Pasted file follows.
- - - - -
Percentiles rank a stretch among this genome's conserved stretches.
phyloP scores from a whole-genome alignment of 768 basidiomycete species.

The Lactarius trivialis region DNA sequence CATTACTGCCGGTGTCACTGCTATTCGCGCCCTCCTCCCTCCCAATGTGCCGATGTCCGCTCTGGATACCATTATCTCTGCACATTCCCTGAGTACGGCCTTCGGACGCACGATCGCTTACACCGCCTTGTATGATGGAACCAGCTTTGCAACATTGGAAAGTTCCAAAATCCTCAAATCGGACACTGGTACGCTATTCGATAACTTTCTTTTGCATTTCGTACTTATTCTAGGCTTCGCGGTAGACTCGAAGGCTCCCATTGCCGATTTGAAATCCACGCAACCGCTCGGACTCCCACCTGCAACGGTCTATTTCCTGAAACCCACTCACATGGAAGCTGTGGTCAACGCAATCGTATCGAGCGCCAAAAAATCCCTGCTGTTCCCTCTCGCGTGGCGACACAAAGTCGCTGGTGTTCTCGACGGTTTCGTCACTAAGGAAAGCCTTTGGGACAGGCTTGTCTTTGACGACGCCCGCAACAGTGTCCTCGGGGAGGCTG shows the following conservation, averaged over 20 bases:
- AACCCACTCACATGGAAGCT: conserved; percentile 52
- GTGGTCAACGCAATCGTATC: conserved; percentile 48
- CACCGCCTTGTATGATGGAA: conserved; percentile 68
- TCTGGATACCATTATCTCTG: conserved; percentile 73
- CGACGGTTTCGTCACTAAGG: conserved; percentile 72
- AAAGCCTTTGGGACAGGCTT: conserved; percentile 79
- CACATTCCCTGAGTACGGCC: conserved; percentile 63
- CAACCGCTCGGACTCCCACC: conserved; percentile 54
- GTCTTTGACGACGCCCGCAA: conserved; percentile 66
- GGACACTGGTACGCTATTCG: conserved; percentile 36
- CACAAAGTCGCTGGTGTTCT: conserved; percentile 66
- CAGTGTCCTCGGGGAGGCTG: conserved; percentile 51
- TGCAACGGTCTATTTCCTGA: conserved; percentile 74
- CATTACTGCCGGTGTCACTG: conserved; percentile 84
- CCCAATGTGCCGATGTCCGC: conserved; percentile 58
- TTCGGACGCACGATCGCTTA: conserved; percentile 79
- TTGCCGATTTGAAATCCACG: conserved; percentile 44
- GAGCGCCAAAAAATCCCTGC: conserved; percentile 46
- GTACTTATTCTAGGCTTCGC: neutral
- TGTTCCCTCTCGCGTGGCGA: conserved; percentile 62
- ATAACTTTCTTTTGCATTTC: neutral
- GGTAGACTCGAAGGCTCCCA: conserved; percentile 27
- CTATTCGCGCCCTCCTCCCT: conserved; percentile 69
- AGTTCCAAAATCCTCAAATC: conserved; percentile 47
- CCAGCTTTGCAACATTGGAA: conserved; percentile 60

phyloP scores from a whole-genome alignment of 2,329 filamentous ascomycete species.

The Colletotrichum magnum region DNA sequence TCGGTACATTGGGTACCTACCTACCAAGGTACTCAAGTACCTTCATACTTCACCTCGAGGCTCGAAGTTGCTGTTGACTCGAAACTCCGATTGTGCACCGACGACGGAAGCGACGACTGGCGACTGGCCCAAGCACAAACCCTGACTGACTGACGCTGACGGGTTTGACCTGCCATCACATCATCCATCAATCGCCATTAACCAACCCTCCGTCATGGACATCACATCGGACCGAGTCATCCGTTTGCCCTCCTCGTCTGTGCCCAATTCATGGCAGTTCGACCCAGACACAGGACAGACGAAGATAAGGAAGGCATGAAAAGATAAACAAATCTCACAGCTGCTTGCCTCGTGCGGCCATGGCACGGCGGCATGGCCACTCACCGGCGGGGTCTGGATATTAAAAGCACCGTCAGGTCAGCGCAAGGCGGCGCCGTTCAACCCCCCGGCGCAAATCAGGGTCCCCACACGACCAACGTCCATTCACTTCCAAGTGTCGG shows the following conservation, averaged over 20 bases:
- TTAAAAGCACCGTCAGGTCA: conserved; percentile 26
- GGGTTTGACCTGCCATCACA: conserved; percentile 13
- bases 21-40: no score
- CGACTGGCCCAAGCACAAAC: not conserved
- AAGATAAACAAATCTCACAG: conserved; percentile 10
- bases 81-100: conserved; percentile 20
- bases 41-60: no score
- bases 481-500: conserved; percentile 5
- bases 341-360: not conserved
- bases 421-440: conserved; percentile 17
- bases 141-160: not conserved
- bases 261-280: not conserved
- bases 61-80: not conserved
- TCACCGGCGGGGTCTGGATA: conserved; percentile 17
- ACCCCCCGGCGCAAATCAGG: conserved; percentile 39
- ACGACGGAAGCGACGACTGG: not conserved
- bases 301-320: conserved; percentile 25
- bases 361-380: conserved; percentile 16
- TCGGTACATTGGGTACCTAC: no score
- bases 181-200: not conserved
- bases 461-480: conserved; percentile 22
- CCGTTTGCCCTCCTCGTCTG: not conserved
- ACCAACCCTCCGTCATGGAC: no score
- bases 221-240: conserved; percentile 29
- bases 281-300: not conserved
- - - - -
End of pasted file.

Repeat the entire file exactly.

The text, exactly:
Percentiles rank a stretch among this genome's conserved stretches.
phyloP scores from a whole-genome alignment of 768 basidiomycete species.

The Lactarius trivialis region DNA sequence CATTACTGCCGGTGTCACTGCTATTCGCGCCCTCCTCCCTCCCAATGTGCCGATGTCCGCTCTGGATACCATTATCTCTGCACATTCCCTGAGTACGGCCTTCGGACGCACGATCGCTTACACCGCCTTGTATGATGGAACCAGCTTTGCAACATTGGAAAGTTCCAAAATCCTCAAATCGGACACTGGTACGCTATTCGATAACTTTCTTTTGCATTTCGTACTTATTCTAGGCTTCGCGGTAGACTCGAAGGCTCCCATTGCCGATTTGAAATCCACGCAACCGCTCGGACTCCCACCTGCAACGGTCTATTTCCTGAAACCCACTCACATGGAAGCTGTGGTCAACGCAATCGTATCGAGCGCCAAAAAATCCCTGCTGTTCCCTCTCGCGTGGCGACACAAAGTCGCTGGTGTTCTCGACGGTTTCGTCACTAAGGAAAGCCTTTGGGACAGGCTTGTCTTTGACGACGCCCGCAACAGTGTCCTCGGGGAGGCTG shows the following conservation, averaged over 20 bases:
- AACCCACTCACATGGAAGCT: conserved; percentile 52
- GTGGTCAACGCAATCGTATC: conserved; percentile 48
- CACCGCCTTGTATGATGGAA: conserved; percentile 68
- TCTGGATACCATTATCTCTG: conserved; percentile 73
- CGACGGTTTCGTCACTAAGG: conserved; percentile 72
- AAAGCCTTTGGGACAGGCTT: conserved; percentile 79
- CACATTCCCTGAGTACGGCC: conserved; percentile 63
- CAACCGCTCGGACTCCCACC: conserved; percentile 54
- GTCTTTGACGACGCCCGCAA: conserved; percentile 66
- GGACACTGGTACGCTATTCG: conserved; percentile 36
- CACAAAGTCGCTGGTGTTCT: conserved; percentile 66
- CAGTGTCCTCGGGGAGGCTG: conserved; percentile 51
- TGCAACGGTCTATTTCCTGA: conserved; percentile 74
- CATTACTGCCGGTGTCACTG: conserved; percentile 84
- CCCAATGTGCCGATGTCCGC: conserved; percentile 58
- TTCGGACGCACGATCGCTTA: conserved; percentile 79
- TTGCCGATTTGAAATCCACG: conserved; percentile 44
- GAGCGCCAAAAAATCCCTGC: conserved; percentile 46
- GTACTTATTCTAGGCTTCGC: neutral
- TGTTCCCTCTCGCGTGGCGA: conserved; percentile 62
- ATAACTTTCTTTTGCATTTC: neutral
- GGTAGACTCGAAGGCTCCCA: conserved; percentile 27
- CTATTCGCGCCCTCCTCCCT: conserved; percentile 69
- AGTTCCAAAATCCTCAAATC: conserved; percentile 47
- CCAGCTTTGCAACATTGGAA: conserved; percentile 60

phyloP scores from a whole-genome alignment of 2,329 filamentous ascomycete species.

The Colletotrichum magnum region DNA sequence TCGGTACATTGGGTACCTACCTACCAAGGTACTCAAGTACCTTCATACTTCACCTCGAGGCTCGAAGTTGCTGTTGACTCGAAACTCCGATTGTGCACCGACGACGGAAGCGACGACTGGCGACTGGCCCAAGCACAAACCCTGACTGACTGACGCTGACGGGTTTGACCTGCCATCACATCATCCATCAATCGCCATTAACCAACCCTCCGTCATGGACATCACATCGGACCGAGTCATCCGTTTGCCCTCCTCGTCTGTGCCCAATTCATGGCAGTTCGACCCAGACACAGGACAGACGAAGATAAGGAAGGCATGAAAAGATAAACAAATCTCACAGCTGCTTGCCTCGTGCGGCCATGGCACGGCGGCATGGCCACTCACCGGCGGGGTCTGGATATTAAAAGCACCGTCAGGTCAGCGCAAGGCGGCGCCGTTCAACCCCCCGGCGCAAATCAGGGTCCCCACACGACCAACGTCCATTCACTTCCAAGTGTCGG shows the following conservation, averaged over 20 bases:
- TTAAAAGCACCGTCAGGTCA: conserved; percentile 26
- GGGTTTGACCTGCCATCACA: conserved; percentile 13
- bases 21-40: no score
- CGACTGGCCCAAGCACAAAC: not conserved
- AAGATAAACAAATCTCACAG: conserved; percentile 10
- bases 81-100: conserved; percentile 20
- bases 41-60: no score
- bases 481-500: conserved; percentile 5
- bases 341-360: not conserved
- bases 421-440: conserved; percentile 17
- bases 141-160: not conserved
- bases 261-280: not conserved
- bases 61-80: not conserved
- TCACCGGCGGGGTCTGGATA: conserved; percentile 17
- ACCCCCCGGCGCAAATCAGG: conserved; percentile 39
- ACGACGGAAGCGACGACTGG: not conserved
- bases 301-320: conserved; percentile 25
- bases 361-380: conserved; percentile 16
- TCGGTACATTGGGTACCTAC: no score
- bases 181-200: not conserved
- bases 461-480: conserved; percentile 22
- CCGTTTGCCCTCCTCGTCTG: not conserved
- ACCAACCCTCCGTCATGGAC: no score
- bases 221-240: conserved; percentile 29
- bases 281-300: not conserved